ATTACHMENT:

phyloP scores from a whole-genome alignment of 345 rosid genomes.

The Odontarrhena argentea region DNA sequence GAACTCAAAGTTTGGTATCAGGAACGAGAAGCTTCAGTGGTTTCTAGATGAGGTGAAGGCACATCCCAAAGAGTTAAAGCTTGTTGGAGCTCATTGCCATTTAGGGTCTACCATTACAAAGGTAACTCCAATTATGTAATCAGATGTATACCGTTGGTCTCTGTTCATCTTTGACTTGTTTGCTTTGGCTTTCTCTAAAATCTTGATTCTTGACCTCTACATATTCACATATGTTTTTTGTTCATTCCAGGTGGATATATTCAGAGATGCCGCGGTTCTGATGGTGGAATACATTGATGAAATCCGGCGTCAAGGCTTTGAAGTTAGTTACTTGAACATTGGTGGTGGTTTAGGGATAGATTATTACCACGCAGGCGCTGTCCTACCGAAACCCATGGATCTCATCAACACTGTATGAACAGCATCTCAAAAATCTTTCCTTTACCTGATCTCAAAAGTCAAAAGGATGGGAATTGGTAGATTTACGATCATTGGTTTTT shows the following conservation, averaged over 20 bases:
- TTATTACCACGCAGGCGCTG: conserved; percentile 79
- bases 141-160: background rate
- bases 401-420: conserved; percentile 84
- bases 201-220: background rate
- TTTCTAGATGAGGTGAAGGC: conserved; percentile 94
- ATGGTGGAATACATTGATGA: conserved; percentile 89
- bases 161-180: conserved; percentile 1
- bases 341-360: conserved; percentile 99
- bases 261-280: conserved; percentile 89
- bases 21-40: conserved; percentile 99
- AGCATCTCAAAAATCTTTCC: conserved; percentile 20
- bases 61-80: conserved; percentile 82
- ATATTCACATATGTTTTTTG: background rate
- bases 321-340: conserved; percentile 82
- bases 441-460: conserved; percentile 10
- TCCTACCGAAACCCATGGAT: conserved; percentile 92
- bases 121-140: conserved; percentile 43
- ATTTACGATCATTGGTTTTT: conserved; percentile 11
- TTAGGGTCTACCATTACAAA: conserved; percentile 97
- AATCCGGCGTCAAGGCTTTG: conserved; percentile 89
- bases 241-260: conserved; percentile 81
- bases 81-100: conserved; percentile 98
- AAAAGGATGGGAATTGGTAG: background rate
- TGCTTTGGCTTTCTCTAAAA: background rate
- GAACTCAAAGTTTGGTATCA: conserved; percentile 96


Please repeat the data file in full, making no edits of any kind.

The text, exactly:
phyloP scores from a whole-genome alignment of 345 rosid genomes.

The Odontarrhena argentea region DNA sequence GAACTCAAAGTTTGGTATCAGGAACGAGAAGCTTCAGTGGTTTCTAGATGAGGTGAAGGCACATCCCAAAGAGTTAAAGCTTGTTGGAGCTCATTGCCATTTAGGGTCTACCATTACAAAGGTAACTCCAATTATGTAATCAGATGTATACCGTTGGTCTCTGTTCATCTTTGACTTGTTTGCTTTGGCTTTCTCTAAAATCTTGATTCTTGACCTCTACATATTCACATATGTTTTTTGTTCATTCCAGGTGGATATATTCAGAGATGCCGCGGTTCTGATGGTGGAATACATTGATGAAATCCGGCGTCAAGGCTTTGAAGTTAGTTACTTGAACATTGGTGGTGGTTTAGGGATAGATTATTACCACGCAGGCGCTGTCCTACCGAAACCCATGGATCTCATCAACACTGTATGAACAGCATCTCAAAAATCTTTCCTTTACCTGATCTCAAAAGTCAAAAGGATGGGAATTGGTAGATTTACGATCATTGGTTTTT shows the following conservation, averaged over 20 bases:
- TTATTACCACGCAGGCGCTG: conserved; percentile 79
- bases 141-160: background rate
- bases 401-420: conserved; percentile 84
- bases 201-220: background rate
- TTTCTAGATGAGGTGAAGGC: conserved; percentile 94
- ATGGTGGAATACATTGATGA: conserved; percentile 89
- bases 161-180: conserved; percentile 1
- bases 341-360: conserved; percentile 99
- bases 261-280: conserved; percentile 89
- bases 21-40: conserved; percentile 99
- AGCATCTCAAAAATCTTTCC: conserved; percentile 20
- bases 61-80: conserved; percentile 82
- ATATTCACATATGTTTTTTG: background rate
- bases 321-340: conserved; percentile 82
- bases 441-460: conserved; percentile 10
- TCCTACCGAAACCCATGGAT: conserved; percentile 92
- bases 121-140: conserved; percentile 43
- ATTTACGATCATTGGTTTTT: conserved; percentile 11
- TTAGGGTCTACCATTACAAA: conserved; percentile 97
- AATCCGGCGTCAAGGCTTTG: conserved; percentile 89
- bases 241-260: conserved; percentile 81
- bases 81-100: conserved; percentile 98
- AAAAGGATGGGAATTGGTAG: background rate
- TGCTTTGGCTTTCTCTAAAA: background rate
- GAACTCAAAGTTTGGTATCA: conserved; percentile 96